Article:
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  8. bajansailor
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    bajansailor Marine Surveyor

    It is a sad state of affairs when you have a situation where Government introduce rules to try to protect people, yet these people then look for loopholes in the rules to try to maximise profits, possibly at the expense of sea keeping (and hence safety).
     
  9. Squidly-Diddly
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    Squidly-Diddly Senior Member

    ask an old fisherman about these boats and the Regulations that created them and he said, "Govt Regulations have deformed EVERYTHING to equal or greater extent, it only becomes noticeable with those boats because there are other boats to compare them to."
     
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  10. Will Gilmore
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    Will Gilmore Senior Member

    What's unsafe about length or length to width ratios?

    -Will (Dragonfly)
     
  11. comfisherman
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    comfisherman Junior Member

    Catamaran would be ill suited for the vessels like the wahl boats. I think the 26 wides can put 205k lbs below deck of whitefish and the 28s can do 235.

    The wahls are a poor design compared to the hansens, but wahl was a heck of a salesman and built 15 or so. Mostly used as pot boats in the western aleutians, and almost all replace traditional 100 footers that you think of from deadliest catch. The quota and political sway has moved to the smaller boats, so the big boat guys just adapted. Anthem can put 300 under the decks, but its probably the deepest of the lot, although others are wider.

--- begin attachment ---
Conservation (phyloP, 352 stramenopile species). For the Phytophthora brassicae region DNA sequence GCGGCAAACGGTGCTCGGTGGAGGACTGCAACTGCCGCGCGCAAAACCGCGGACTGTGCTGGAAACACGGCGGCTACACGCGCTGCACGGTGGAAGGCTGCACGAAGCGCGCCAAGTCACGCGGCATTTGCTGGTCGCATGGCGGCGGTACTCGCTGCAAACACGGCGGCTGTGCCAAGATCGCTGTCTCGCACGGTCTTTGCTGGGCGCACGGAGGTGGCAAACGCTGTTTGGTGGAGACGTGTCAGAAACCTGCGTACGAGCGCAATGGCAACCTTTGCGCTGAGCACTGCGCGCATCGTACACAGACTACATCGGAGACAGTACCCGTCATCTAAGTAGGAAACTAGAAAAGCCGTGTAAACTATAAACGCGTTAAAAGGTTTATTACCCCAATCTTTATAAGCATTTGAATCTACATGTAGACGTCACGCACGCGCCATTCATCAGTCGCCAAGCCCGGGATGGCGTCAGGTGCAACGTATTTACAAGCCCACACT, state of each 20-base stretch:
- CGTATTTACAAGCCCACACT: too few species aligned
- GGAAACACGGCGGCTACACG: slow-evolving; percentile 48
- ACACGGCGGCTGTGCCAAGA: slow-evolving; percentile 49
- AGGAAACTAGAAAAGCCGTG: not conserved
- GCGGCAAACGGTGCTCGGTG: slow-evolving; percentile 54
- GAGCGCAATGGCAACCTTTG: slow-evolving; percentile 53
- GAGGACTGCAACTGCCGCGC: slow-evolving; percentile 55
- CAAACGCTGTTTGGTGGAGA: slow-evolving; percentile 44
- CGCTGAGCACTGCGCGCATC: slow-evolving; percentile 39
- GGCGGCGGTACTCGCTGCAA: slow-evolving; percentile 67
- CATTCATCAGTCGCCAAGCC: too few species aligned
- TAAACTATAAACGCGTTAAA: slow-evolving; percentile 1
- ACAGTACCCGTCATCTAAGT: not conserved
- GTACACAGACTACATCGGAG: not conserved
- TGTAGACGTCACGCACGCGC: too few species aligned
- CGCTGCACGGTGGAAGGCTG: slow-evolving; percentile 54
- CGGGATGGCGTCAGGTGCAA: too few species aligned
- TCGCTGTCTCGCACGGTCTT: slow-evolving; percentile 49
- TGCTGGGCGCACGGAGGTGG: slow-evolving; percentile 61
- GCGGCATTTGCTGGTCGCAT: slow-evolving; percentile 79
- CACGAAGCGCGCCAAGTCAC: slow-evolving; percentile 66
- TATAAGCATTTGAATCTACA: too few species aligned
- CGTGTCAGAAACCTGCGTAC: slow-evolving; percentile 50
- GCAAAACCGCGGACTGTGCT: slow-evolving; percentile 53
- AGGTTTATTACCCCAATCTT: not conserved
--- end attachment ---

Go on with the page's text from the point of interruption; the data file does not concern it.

Hansen Boat Co - New Construction http://hansenboat.com/construction.html

    The wahls are much slower, but optimized for construction cost not design parameters. Have a few friends running wahls, and they are a big platform, but definitely not refined. The hansen will do 8 fully tanked the wahls struggle to hit 6 with identical power plants, even stella at 32 wide hits high 7s.

    The displacement is what gets me, the 65 foot rule in canada built some mostrous boxes, but the under 40 class is also limited to 15 ton. Seems like it makes for some interesting boats. Not alot of volume for the spec of some of these things.
     

  12. comfisherman
    Joined: Apr 2009
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    comfisherman Junior Member

    Agreed, an old friend who passed last year built many of the plugs for delta and leclerq on the west coast. Absolutely despised the modern alaska fishing vessel. Regulation although well intentioned has been mis guided and pushed us towards these kinds of things. I'd rather fish offshore on a 60x15 long liner that slipped through the water with ease. But a sub 40 footer with a 20 foot beam will make me much more money. The "best boat" is no longer the "best boat".

    The super wide 58's seine rather poorly and the ones that focus on it built 23 to 24 foot beams and are shallower in the 9 foot range. The really big and wide boats seine rather poorly. Having squid fished on larger seiners in California, they are better boats when it comes to going through the water for sure.

    The seakeeping isn't all that bad considering, and they can go through weather many cannot fathom. Id rather be on a 105 that holds 200k than a 58, but they can survive it just fine. I'll dig on an old computer, somewhere is a picture of a wahl boat leaving Dutch harbor disappearing in to waves heading back out in a storm that even the big boat were sitting out.